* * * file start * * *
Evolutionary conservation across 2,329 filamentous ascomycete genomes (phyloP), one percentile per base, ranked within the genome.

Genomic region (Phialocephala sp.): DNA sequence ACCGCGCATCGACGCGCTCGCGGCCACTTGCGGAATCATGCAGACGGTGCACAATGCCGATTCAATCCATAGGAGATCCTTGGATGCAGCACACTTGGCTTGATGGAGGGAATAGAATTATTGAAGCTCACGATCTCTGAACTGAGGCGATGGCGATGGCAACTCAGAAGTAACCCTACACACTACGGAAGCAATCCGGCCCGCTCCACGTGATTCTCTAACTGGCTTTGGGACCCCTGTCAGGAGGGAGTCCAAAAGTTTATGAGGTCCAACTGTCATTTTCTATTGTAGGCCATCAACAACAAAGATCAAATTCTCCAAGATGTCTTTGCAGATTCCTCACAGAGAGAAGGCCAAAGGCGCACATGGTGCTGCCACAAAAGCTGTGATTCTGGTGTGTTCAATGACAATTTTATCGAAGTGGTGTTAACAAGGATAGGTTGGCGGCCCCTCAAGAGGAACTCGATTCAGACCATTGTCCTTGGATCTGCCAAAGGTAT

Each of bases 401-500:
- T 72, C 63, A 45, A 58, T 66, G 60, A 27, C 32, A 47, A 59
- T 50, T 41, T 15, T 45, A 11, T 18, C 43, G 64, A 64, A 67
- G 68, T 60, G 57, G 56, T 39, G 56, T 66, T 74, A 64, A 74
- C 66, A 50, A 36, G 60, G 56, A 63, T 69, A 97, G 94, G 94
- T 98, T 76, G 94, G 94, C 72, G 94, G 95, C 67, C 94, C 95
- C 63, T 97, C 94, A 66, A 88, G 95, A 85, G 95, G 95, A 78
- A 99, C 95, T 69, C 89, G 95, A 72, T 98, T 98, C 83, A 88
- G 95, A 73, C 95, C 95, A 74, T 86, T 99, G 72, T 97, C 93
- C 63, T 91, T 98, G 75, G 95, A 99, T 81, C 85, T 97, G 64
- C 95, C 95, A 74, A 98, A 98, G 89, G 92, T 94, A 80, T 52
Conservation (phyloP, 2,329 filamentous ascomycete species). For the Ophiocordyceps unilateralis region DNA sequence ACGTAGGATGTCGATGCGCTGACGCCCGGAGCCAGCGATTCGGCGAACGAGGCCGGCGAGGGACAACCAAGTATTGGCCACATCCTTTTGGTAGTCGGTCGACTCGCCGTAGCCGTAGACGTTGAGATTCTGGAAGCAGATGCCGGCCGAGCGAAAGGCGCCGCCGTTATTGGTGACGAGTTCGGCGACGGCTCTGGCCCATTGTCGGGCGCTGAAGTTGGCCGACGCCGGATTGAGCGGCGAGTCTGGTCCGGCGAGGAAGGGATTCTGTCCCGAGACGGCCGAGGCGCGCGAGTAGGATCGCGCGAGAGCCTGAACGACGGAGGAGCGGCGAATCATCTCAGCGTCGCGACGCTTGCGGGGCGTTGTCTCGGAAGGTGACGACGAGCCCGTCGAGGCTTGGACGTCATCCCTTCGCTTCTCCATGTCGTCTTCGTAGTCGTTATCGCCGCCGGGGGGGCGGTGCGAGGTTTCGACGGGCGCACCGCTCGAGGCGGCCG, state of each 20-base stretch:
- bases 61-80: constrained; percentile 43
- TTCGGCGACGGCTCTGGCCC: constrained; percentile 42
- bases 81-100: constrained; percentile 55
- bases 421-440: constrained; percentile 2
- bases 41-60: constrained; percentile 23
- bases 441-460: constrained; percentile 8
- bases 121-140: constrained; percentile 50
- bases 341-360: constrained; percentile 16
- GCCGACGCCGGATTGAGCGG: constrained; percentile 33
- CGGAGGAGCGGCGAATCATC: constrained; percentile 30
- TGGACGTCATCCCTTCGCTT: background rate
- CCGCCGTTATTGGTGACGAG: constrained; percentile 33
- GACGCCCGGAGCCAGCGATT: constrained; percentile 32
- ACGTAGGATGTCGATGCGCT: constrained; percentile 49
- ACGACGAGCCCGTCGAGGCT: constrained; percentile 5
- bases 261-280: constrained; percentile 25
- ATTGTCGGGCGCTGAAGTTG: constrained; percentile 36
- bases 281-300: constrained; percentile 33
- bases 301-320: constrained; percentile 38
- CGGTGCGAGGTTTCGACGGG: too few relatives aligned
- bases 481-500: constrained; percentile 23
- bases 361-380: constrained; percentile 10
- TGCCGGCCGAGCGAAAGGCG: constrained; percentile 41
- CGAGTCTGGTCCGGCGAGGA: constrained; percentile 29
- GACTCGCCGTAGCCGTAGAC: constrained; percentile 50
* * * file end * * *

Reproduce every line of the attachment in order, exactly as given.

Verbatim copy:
Evolutionary conservation across 2,329 filamentous ascomycete genomes (phyloP), one percentile per base, ranked within the genome.

Genomic region (Phialocephala sp.): DNA sequence ACCGCGCATCGACGCGCTCGCGGCCACTTGCGGAATCATGCAGACGGTGCACAATGCCGATTCAATCCATAGGAGATCCTTGGATGCAGCACACTTGGCTTGATGGAGGGAATAGAATTATTGAAGCTCACGATCTCTGAACTGAGGCGATGGCGATGGCAACTCAGAAGTAACCCTACACACTACGGAAGCAATCCGGCCCGCTCCACGTGATTCTCTAACTGGCTTTGGGACCCCTGTCAGGAGGGAGTCCAAAAGTTTATGAGGTCCAACTGTCATTTTCTATTGTAGGCCATCAACAACAAAGATCAAATTCTCCAAGATGTCTTTGCAGATTCCTCACAGAGAGAAGGCCAAAGGCGCACATGGTGCTGCCACAAAAGCTGTGATTCTGGTGTGTTCAATGACAATTTTATCGAAGTGGTGTTAACAAGGATAGGTTGGCGGCCCCTCAAGAGGAACTCGATTCAGACCATTGTCCTTGGATCTGCCAAAGGTAT

Each of bases 401-500:
- T 72, C 63, A 45, A 58, T 66, G 60, A 27, C 32, A 47, A 59
- T 50, T 41, T 15, T 45, A 11, T 18, C 43, G 64, A 64, A 67
- G 68, T 60, G 57, G 56, T 39, G 56, T 66, T 74, A 64, A 74
- C 66, A 50, A 36, G 60, G 56, A 63, T 69, A 97, G 94, G 94
- T 98, T 76, G 94, G 94, C 72, G 94, G 95, C 67, C 94, C 95
- C 63, T 97, C 94, A 66, A 88, G 95, A 85, G 95, G 95, A 78
- A 99, C 95, T 69, C 89, G 95, A 72, T 98, T 98, C 83, A 88
- G 95, A 73, C 95, C 95, A 74, T 86, T 99, G 72, T 97, C 93
- C 63, T 91, T 98, G 75, G 95, A 99, T 81, C 85, T 97, G 64
- C 95, C 95, A 74, A 98, A 98, G 89, G 92, T 94, A 80, T 52
Conservation (phyloP, 2,329 filamentous ascomycete species). For the Ophiocordyceps unilateralis region DNA sequence ACGTAGGATGTCGATGCGCTGACGCCCGGAGCCAGCGATTCGGCGAACGAGGCCGGCGAGGGACAACCAAGTATTGGCCACATCCTTTTGGTAGTCGGTCGACTCGCCGTAGCCGTAGACGTTGAGATTCTGGAAGCAGATGCCGGCCGAGCGAAAGGCGCCGCCGTTATTGGTGACGAGTTCGGCGACGGCTCTGGCCCATTGTCGGGCGCTGAAGTTGGCCGACGCCGGATTGAGCGGCGAGTCTGGTCCGGCGAGGAAGGGATTCTGTCCCGAGACGGCCGAGGCGCGCGAGTAGGATCGCGCGAGAGCCTGAACGACGGAGGAGCGGCGAATCATCTCAGCGTCGCGACGCTTGCGGGGCGTTGTCTCGGAAGGTGACGACGAGCCCGTCGAGGCTTGGACGTCATCCCTTCGCTTCTCCATGTCGTCTTCGTAGTCGTTATCGCCGCCGGGGGGGCGGTGCGAGGTTTCGACGGGCGCACCGCTCGAGGCGGCCG, state of each 20-base stretch:
- bases 61-80: constrained; percentile 43
- TTCGGCGACGGCTCTGGCCC: constrained; percentile 42
- bases 81-100: constrained; percentile 55
- bases 421-440: constrained; percentile 2
- bases 41-60: constrained; percentile 23
- bases 441-460: constrained; percentile 8
- bases 121-140: constrained; percentile 50
- bases 341-360: constrained; percentile 16
- GCCGACGCCGGATTGAGCGG: constrained; percentile 33
- CGGAGGAGCGGCGAATCATC: constrained; percentile 30
- TGGACGTCATCCCTTCGCTT: background rate
- CCGCCGTTATTGGTGACGAG: constrained; percentile 33
- GACGCCCGGAGCCAGCGATT: constrained; percentile 32
- ACGTAGGATGTCGATGCGCT: constrained; percentile 49
- ACGACGAGCCCGTCGAGGCT: constrained; percentile 5
- bases 261-280: constrained; percentile 25
- ATTGTCGGGCGCTGAAGTTG: constrained; percentile 36
- bases 281-300: constrained; percentile 33
- bases 301-320: constrained; percentile 38
- CGGTGCGAGGTTTCGACGGG: too few relatives aligned
- bases 481-500: constrained; percentile 23
- bases 361-380: constrained; percentile 10
- TGCCGGCCGAGCGAAAGGCG: constrained; percentile 41
- CGAGTCTGGTCCGGCGAGGA: constrained; percentile 29
- GACTCGCCGTAGCCGTAGAC: constrained; percentile 50